What do you mean by Radix Sort?
The radix sort takes a list of integers and puts each element on a smaller list, depending on the value of its least significant byte. Then the small lists are concatenated, and the process is repeated for each more significant byte until the list is sorted.
The radix sort is simpler to implement on fixed-length data such as int.
In computer science, radix sort is a non-comparative integer sorting algorithm that sorts data with integer keys by grouping keys by the individual digits which share the same significant position and value. A positional notation is required, but because integers can represent strings of characters (e.g., names or dates) and specially formatted floating point numbers, radix sort is not limited to integers. Radix sort dates back as far as 1887 to the work of Herman Hollerith on tabulating machines.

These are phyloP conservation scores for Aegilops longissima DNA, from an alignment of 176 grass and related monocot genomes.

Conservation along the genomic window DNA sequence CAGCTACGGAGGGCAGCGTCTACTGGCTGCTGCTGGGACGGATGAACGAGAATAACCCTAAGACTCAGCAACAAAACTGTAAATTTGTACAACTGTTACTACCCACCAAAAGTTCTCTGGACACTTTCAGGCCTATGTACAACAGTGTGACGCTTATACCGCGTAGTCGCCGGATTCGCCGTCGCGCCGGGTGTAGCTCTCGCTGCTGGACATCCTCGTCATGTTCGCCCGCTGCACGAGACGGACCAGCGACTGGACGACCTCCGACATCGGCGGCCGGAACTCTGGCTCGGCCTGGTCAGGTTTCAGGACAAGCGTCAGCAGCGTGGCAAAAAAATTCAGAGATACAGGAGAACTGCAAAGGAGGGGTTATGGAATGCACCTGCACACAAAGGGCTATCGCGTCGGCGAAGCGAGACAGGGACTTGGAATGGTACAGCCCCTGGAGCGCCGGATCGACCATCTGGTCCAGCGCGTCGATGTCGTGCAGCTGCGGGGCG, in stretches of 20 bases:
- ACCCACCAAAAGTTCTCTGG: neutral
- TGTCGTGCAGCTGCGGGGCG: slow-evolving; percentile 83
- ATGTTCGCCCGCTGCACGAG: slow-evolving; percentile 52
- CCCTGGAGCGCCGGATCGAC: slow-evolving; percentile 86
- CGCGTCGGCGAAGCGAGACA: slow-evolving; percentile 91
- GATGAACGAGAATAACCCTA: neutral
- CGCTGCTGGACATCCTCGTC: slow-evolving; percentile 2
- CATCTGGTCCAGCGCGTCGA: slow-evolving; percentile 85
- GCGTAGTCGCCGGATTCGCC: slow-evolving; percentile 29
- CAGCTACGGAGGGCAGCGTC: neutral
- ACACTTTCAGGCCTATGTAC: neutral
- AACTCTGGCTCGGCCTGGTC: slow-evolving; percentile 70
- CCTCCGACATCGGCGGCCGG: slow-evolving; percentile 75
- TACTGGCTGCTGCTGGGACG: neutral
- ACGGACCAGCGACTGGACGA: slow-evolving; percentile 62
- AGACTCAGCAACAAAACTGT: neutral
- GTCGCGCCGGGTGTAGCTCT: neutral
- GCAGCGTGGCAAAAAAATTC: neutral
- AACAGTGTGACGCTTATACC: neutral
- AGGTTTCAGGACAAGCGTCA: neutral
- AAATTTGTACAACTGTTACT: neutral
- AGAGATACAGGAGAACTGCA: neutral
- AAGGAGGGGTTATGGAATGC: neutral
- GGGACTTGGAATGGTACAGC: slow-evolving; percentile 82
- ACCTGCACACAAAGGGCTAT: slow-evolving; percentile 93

Most digital computers internally represent all of their data as electronic representations of binary numbers, so processing the digits of integer representations by groups of binary digit representations is most convenient. Radix sorts can be implemented to start at either the most significant digit (MSD) or least significant digit (LSD). For example, when sorting the number 1234 into a list, one could start with the 1 or the 4.